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Characterizing individual differences in animal responses to a nutritional challenge: Toward improved robustness measures

Abstract : The aim of this paper was to explore the variation between individuals in the response to and recovery from a nutritional challenge, the repeatability of responses between lactation stages, and the use of shape-clustering methods to classify similar individuals. Sixteen dairy goats were exposed to a 2-d nutritional challenge (underfeeding) at 2 different stages of lactation. Each challenge consisted of a 7-d control period with standard total mixed ration (TMR), 2 d of straw-only feeding, and a 10-d recovery period on the TMR. All feeds were offered ad libitum, as was water. The first challenge was in late lactation on primiparous goats (mean days in milk = 249), and the second challenge was carried out on the same goats early in the following lactation (mean days in milk = 28). The main energetic response traits dry matter intake (DMI), milk yield, body weight, milk fat and protein contents, and plasma glucose, fatty acids (NEFA), β-hydroxybutyrate (BHB), urea, and insulin, were measured daily throughout. A clustering procedure linked to a piecewise mixed model was used to characterize different types of response. As expected, straw feeding caused a large decline in DMI and milk yield, and substantial increases in milk fat and milk protein composition, relative to the prechallenge period on the control TMR. For both DMI and milk yield, the slope of the response, and hence the size of the drop, was strongly related to the prechallenge values, indicating that these 2 measures were tightly constrained by the challenge. Regression slopes between lactation stages for responses to the same nutritional challenge were significant for DMI, milk protein content, plasma BHB and urea, and body weight, indicating that within-animal responses in late and early lactation were repeatable. The clustering procedure generally performed well, classifying both scaling differences and differences in shape. The extent of reranking of cluster designations between late lactation and the following early lactation period was examined. For milk yield, DMI, body weight, and urea, relatively little reranking occurred; the numbers of goats not changing class number were 10, 12, 10, and 13, respectively. In contrast, for milk contents of fat and protein, and also for BHB, no clear association was found between late and early lactation class numbers. For NEFA and glucose, these comparisons were not relevant because either the vast majority of goats were in 1 cluster (NEFA) or because an outlier goat skewed the cluster designation (glucose in late lactation). For insulin, 9 out of 16 goats kept the same rank.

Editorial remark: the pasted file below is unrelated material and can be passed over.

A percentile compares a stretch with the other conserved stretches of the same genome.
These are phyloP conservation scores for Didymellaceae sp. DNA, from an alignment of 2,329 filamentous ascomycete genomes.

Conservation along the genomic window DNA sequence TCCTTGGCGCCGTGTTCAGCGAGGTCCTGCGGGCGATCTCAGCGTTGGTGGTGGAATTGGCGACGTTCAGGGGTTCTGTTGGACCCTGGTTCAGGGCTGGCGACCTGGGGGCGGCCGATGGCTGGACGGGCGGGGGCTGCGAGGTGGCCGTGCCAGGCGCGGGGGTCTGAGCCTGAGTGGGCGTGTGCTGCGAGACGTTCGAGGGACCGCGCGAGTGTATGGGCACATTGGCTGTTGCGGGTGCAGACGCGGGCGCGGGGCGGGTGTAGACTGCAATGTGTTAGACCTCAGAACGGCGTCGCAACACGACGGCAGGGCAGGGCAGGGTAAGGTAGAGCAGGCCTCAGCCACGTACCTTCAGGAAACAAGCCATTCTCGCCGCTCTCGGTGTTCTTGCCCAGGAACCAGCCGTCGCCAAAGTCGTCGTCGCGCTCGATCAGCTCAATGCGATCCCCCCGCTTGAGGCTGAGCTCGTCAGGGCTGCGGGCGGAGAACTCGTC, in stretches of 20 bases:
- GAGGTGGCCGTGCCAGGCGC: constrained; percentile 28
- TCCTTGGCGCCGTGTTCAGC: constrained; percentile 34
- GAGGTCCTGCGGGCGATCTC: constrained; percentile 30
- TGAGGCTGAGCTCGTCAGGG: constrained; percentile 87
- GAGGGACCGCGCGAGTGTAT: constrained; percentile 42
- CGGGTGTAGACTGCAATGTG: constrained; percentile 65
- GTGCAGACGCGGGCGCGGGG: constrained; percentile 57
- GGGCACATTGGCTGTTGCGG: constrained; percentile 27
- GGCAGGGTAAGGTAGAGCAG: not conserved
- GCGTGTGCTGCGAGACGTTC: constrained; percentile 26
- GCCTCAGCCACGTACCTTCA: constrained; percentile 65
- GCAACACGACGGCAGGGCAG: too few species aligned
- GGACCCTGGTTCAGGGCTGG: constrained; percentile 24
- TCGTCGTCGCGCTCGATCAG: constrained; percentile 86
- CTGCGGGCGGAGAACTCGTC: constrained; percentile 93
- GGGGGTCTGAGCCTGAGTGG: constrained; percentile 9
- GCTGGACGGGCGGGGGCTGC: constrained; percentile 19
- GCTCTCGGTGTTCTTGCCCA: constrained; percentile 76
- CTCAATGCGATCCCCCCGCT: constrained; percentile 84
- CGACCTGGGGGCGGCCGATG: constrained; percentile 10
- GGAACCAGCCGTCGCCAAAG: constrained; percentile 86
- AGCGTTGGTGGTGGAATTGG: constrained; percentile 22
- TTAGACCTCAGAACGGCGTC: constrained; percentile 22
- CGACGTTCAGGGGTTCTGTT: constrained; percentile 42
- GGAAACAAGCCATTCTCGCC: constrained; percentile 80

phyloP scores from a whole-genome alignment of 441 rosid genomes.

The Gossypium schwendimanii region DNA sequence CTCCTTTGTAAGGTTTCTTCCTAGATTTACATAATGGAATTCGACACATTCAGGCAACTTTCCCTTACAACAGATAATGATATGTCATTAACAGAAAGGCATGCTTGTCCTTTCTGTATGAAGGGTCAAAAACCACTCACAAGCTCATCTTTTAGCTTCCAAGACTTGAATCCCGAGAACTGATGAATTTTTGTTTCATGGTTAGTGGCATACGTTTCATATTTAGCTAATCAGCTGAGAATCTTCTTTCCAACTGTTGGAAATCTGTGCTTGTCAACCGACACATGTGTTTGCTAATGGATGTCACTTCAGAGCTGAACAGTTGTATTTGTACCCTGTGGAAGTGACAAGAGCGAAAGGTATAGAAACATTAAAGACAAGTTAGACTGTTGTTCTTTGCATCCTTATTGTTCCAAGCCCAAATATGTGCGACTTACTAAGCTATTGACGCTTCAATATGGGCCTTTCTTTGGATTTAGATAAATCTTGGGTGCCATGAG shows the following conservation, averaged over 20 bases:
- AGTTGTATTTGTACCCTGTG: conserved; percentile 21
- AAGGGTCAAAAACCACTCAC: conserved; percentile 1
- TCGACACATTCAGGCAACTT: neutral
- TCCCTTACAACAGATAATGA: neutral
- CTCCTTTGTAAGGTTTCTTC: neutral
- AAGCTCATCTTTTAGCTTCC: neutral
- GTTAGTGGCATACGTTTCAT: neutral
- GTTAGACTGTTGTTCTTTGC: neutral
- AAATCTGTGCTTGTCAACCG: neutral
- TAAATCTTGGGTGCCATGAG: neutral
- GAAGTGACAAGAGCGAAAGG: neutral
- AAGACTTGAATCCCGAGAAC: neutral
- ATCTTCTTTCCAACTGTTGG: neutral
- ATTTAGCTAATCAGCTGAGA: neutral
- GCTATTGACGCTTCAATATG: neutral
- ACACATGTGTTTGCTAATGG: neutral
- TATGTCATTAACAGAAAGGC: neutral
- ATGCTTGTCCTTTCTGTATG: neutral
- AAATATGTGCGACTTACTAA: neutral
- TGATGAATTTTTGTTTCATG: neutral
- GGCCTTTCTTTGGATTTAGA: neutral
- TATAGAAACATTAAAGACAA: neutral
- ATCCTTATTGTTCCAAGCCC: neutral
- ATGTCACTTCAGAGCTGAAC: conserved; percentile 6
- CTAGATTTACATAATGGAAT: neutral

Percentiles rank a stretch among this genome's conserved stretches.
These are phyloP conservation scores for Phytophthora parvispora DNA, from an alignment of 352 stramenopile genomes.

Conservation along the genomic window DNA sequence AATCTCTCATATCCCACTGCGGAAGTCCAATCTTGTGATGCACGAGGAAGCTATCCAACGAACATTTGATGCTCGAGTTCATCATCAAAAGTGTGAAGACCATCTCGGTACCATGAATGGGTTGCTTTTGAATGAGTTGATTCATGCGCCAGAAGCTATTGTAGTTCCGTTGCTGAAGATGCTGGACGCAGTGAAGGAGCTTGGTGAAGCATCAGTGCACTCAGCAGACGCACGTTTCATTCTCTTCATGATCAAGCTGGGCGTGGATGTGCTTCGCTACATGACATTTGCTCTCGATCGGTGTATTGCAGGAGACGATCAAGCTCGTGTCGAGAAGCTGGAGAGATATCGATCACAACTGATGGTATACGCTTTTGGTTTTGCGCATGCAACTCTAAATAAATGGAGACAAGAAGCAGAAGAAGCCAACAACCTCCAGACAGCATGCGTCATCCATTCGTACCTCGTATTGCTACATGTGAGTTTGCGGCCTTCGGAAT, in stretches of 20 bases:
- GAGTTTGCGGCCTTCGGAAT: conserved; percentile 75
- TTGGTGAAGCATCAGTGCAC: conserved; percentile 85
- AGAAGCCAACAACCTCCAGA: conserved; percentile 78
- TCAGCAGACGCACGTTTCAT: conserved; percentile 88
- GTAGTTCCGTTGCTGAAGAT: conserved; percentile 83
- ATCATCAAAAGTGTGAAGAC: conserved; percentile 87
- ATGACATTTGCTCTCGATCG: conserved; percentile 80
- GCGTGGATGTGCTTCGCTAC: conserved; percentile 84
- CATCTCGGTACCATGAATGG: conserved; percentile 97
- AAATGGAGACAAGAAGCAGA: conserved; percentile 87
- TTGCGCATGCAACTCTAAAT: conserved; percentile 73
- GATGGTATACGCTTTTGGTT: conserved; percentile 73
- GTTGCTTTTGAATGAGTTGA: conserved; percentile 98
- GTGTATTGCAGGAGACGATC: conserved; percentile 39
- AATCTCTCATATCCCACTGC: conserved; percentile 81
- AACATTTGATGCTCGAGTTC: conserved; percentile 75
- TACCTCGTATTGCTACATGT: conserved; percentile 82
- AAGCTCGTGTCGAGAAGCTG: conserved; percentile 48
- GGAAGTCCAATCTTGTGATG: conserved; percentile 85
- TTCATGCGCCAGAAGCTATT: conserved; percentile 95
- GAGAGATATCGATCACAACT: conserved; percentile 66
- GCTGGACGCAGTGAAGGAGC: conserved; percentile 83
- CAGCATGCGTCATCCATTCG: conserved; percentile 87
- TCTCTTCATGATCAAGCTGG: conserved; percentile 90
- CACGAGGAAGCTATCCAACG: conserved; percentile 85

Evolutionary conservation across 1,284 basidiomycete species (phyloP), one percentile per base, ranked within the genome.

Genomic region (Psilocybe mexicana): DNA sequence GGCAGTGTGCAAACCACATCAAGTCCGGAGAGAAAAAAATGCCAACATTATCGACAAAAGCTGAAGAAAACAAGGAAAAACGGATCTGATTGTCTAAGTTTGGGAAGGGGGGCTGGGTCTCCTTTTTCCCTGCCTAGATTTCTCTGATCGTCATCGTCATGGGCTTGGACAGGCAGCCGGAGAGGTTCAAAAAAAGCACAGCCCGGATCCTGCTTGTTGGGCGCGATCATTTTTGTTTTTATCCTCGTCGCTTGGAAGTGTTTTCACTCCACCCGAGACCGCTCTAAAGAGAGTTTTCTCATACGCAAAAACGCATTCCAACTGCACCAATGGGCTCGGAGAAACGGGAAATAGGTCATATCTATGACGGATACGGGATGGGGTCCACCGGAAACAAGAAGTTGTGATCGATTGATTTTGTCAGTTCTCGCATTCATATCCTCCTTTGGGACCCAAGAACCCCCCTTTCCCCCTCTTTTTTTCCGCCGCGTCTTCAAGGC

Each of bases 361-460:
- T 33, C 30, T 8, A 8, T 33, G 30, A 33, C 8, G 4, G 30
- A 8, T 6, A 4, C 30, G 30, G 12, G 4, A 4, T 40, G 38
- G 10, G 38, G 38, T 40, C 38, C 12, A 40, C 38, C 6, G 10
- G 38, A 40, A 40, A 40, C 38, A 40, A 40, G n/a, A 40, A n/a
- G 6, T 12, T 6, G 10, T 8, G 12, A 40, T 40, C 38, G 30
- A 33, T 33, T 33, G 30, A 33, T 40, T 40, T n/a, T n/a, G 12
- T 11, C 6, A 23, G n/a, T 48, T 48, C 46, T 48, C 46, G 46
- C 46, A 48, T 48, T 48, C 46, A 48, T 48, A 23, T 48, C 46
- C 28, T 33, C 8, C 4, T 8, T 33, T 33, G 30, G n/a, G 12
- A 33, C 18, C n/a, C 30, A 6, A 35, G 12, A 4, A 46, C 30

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Nicolas N.C. Friggens, Christine Duvaux-Ponter, Marie-Pierre Etienne, Tristan Mary-Huard, Philippe Schmidely. Characterizing individual differences in animal responses to a nutritional challenge: Toward improved robustness measures. Journal of Dairy Science, 2016, 99 (4), pp.2704-2718. ⟨10.3168/jds.2015-10162⟩. ⟨hal-01560635⟩



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